“Come on now!”
“So,” she went on, ignoring his outburst, “Carrie felt she had to do something. She offered to pay this guy to date her mother. Out of her own meager savings from babysitting jobs and walking the neighbor’s dog. She took everything she’d managed to scrape together to pay this man. She told me she would’ve done anything to give her love-starved mother a second chance at happiness.”
Philip restrained himself from rolling his eyes at her melodramatic rendition. All she needed was a violin playing softly in the background. “How noble of her.”
“That’s not the end of the story,” Mackenzie informed him.
“You mean there’s more?”
She paid no attention to his sarcasm. “When her mother found out what she’d done, she was furious with Carrie.”
“I can well imagine.” Philip crossed his arms and leaned against the doorjamb. He glanced at his watch, indicating that there was only so much of this he was willing to listen to and he was already close to his limit.
“But she withstood her mother’s outrage. Knowing she was right, Carrie gladly accepted the two-week restriction her mother placed on her.”
The strains of the violin grew distinctly louder.
“Carrie didn’t pick just any Tom, Dick or Harry for her mother, though. She carefully, thoughtfully surveyed the eligible men around her and chose this really cool guy named James…..or something like that. His name isn’t important—what is important is that Carrie knew her mother well enough to choose the perfect man for her. She chose the very best.”
Now his daughter was beginning to sound like a greeting-card commercial. “This story does have a point, doesn’t it?”
“Oh, yes.” Her eyes gleamed with triumph. “Not more than three months later, four at the most, Carrie’s mother married Jason.”
“I thought you said his name was James.”
“I also said his name doesn’t matter. The point is that he married her and they’re both happy.”
“That must have cost her a pretty penny, since Carrie had already paid him everything she’d saved just for that first date.”
“He married her for free.”
“Oh, I see, she was on sale.”
Mackenzie frowned at him. “You’re not funny. Carrie told me that meeting Jason was the best thing that ever happened to her mother. Once a year, on the anniversary of their first date, her mom sends her flowers out of gratitude that her daughter, the very one she’d restricted for two whole weeks, had cared enough to find the man of her dreams.”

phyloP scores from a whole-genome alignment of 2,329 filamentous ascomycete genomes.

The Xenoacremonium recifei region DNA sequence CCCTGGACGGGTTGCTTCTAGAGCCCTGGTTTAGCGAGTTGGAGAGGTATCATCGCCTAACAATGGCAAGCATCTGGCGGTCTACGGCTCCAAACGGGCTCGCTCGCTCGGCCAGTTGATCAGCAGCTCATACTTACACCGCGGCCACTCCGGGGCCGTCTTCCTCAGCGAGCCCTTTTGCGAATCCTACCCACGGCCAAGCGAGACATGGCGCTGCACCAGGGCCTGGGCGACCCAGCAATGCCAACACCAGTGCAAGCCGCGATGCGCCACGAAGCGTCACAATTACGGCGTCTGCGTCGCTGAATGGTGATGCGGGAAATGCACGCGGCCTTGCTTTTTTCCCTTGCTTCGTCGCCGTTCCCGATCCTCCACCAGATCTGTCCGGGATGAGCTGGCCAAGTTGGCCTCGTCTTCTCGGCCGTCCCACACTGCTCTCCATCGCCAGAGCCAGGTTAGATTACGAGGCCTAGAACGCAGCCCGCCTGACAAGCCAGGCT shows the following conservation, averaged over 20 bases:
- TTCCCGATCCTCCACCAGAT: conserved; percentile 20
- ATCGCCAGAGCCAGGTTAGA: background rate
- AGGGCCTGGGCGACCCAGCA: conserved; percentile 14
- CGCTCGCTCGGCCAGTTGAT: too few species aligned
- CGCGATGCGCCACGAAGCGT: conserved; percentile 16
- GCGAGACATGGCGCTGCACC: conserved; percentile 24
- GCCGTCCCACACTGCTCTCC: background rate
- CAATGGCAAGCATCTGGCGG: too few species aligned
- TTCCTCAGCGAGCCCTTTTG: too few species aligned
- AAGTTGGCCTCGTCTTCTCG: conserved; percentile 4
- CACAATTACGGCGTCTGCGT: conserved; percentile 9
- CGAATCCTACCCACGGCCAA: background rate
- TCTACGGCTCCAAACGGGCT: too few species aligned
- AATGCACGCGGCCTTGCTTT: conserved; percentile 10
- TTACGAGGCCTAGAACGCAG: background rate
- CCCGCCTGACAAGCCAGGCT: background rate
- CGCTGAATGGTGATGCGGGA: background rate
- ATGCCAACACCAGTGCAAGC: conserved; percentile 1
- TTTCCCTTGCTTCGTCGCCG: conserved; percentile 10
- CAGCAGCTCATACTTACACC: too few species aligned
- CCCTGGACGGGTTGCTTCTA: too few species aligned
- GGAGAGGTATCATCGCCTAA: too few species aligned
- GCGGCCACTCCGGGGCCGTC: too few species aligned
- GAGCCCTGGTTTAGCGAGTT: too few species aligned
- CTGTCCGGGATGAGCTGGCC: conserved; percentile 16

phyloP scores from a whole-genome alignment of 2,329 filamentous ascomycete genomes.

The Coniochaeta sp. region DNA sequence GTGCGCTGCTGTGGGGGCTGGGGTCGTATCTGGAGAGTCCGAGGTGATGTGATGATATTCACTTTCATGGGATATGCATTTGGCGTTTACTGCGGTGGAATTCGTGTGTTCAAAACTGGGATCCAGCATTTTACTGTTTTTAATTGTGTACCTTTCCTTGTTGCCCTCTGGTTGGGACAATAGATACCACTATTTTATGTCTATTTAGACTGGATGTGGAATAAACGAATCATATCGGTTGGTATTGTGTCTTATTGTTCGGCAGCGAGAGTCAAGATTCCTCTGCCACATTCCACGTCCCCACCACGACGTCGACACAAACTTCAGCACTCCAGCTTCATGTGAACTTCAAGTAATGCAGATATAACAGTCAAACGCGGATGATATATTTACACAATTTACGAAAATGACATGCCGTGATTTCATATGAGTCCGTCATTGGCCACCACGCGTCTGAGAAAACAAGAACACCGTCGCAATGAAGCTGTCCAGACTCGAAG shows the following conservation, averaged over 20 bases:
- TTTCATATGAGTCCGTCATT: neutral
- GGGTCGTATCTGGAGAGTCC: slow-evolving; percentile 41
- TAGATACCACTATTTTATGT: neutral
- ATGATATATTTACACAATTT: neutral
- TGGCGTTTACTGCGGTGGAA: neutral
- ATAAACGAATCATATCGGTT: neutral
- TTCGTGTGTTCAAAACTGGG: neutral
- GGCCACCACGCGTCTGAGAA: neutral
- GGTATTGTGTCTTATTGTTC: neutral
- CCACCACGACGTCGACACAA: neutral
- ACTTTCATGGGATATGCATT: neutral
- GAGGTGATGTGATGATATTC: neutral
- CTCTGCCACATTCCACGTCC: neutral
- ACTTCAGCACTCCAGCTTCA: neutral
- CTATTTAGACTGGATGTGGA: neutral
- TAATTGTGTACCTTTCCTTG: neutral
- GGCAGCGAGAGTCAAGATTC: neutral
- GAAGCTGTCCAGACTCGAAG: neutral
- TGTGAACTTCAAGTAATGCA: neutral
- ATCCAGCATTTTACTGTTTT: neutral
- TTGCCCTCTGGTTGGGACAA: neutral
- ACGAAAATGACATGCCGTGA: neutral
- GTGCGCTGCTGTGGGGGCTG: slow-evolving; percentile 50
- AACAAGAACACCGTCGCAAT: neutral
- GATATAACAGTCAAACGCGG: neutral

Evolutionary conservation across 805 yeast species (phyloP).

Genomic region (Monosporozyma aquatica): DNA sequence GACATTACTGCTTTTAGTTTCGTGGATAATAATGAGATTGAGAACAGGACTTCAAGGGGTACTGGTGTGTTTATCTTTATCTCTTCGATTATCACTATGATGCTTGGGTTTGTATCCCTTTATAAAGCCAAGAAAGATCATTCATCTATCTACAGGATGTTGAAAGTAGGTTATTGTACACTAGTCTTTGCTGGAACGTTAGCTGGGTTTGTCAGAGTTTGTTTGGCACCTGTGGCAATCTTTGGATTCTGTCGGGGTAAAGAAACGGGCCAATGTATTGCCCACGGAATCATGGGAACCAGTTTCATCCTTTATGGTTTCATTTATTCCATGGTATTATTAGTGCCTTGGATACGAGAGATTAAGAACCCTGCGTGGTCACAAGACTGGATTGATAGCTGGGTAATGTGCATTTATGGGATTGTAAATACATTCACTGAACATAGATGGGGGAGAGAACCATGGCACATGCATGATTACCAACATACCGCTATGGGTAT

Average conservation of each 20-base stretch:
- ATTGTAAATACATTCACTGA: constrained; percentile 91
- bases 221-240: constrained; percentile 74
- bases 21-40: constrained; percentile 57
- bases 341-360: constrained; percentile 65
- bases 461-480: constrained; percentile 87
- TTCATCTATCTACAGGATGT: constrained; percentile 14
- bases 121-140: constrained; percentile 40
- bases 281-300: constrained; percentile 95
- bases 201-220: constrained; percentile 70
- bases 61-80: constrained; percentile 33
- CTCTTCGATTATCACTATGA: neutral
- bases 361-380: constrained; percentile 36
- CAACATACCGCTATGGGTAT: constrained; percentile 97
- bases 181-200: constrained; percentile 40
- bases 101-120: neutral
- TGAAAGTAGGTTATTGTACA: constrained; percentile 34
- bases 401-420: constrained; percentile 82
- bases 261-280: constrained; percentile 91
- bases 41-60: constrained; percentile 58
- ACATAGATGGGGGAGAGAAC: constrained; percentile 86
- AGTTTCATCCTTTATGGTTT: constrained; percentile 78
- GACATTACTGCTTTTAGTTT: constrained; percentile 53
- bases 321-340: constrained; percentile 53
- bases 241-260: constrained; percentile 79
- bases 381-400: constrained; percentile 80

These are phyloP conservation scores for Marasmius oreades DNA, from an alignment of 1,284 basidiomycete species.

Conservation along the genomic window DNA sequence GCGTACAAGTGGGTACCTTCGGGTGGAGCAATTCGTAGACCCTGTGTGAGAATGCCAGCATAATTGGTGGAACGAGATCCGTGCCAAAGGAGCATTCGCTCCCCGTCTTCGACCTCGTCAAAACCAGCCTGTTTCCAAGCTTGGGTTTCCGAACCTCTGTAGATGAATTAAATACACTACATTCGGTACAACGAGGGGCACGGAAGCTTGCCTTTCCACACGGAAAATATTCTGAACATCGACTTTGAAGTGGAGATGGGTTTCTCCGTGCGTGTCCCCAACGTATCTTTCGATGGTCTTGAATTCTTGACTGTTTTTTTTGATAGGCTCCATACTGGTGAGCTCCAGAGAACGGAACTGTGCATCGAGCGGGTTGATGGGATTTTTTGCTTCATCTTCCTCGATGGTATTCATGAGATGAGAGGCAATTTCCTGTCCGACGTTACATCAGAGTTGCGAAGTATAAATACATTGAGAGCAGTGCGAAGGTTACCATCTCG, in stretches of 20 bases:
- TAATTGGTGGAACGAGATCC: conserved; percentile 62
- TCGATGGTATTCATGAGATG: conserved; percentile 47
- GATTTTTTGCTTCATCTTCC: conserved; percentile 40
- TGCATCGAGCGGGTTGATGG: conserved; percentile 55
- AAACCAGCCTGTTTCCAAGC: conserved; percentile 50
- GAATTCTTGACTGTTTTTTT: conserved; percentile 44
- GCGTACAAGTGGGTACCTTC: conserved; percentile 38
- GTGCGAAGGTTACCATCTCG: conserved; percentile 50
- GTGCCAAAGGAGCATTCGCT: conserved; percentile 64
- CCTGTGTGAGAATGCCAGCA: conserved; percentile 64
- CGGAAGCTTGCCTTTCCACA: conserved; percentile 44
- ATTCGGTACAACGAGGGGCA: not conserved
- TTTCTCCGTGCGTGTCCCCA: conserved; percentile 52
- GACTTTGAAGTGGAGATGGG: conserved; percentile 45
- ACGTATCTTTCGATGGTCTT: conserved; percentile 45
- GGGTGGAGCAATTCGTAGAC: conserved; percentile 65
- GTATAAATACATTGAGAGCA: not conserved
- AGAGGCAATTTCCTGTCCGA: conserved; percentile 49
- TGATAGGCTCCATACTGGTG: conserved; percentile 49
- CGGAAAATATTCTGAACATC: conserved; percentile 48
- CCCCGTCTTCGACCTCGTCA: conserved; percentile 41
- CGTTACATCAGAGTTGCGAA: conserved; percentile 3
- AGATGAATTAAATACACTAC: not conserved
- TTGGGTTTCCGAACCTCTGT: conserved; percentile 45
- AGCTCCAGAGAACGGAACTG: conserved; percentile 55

As her voice rose victoriously, the violin faded and was replaced with a full choral arrangement of God Bless America. Philip could just about hear it. His daughter was Sarah Heartburn during her finest hour.
“Now,” she said, “will you ask Carrie out? She’s perfect for you, Dad. I know what you like and what you don’t, and you’re gonna like her. She’s really nice and fun.”
“No.” He yawned loudly, covering his mouth.
“I’ve never said anything, but I’d really love to be a big sister, the way Carrie is to her two half brothers.”
“Thanks, but no thanks.” The kid was actually beginning to frighten him. Not only was she telling him he should date a woman he’d barely met, now she was talking about them having children together.
“Don’t do it because I asked it of you. Do it for yourself. Do it before your heart turns into a hardened shell and you shrivel up into an old man.”
“Hey, I’m not dead yet. I’ve got a good forty or fifty years left in me.”
“Maybe,” Mackenzie challenged. “If you’re lucky.” With her nose pointed at the ceiling she exited the room with all the flair and drama of an actress walking offstage after the final curtain call.
Grinning to himself, Philip opened his briefcase. He removed a file, then hesitated, frowning. It was one thing to have his daughter carry on like a Shakespearean actress and another for an adult woman to be feeding her this nonsense. While he couldn’t remember much about Ms. Carrie Weston, he did recall that she’d appeared interested in him, judging by the intent way she’d studied him. Perhaps he’d better set the record straight with her. If she intended to use his daughter to get to him, then she was about to learn a thing or two.
He slammed his briefcase shut and marched toward the door.
“Where are you going?” Mackenzie asked, returning—of course—at that very instant.
“To talk to your friend,” he snapped.
“You mean Carrie?” she asked excitedly. “You won’t be sorry, Dad, I promise you. She’s really nice and I know you’ll like her. If you haven’t decided where to take her to dinner, I’d suggest Henry’s, off Broadway. You took me there for my birthday, remember?”
Philip didn’t bother to inform his daughter that inviting Carrie to dinner wasn’t exactly what he had in mind. He walked out the door and nearly collided with the old biddy clutching the crystal ball.
“Good evening, Mr. Lark,” Madame Frederick greeted him with a tranquil smile. She glanced at him and then at the crystal ball and her smile grew wider.
“Keep that thing away from me,” he told her in clear tones. “I don’t want you doing any of that hocus-pocus around my daughter. Understand?”
“As you wish,” she said with great dignity and moved past him. Philip glared at her, then sighed, exasperated. He headed for the stairs, running down to the second floor.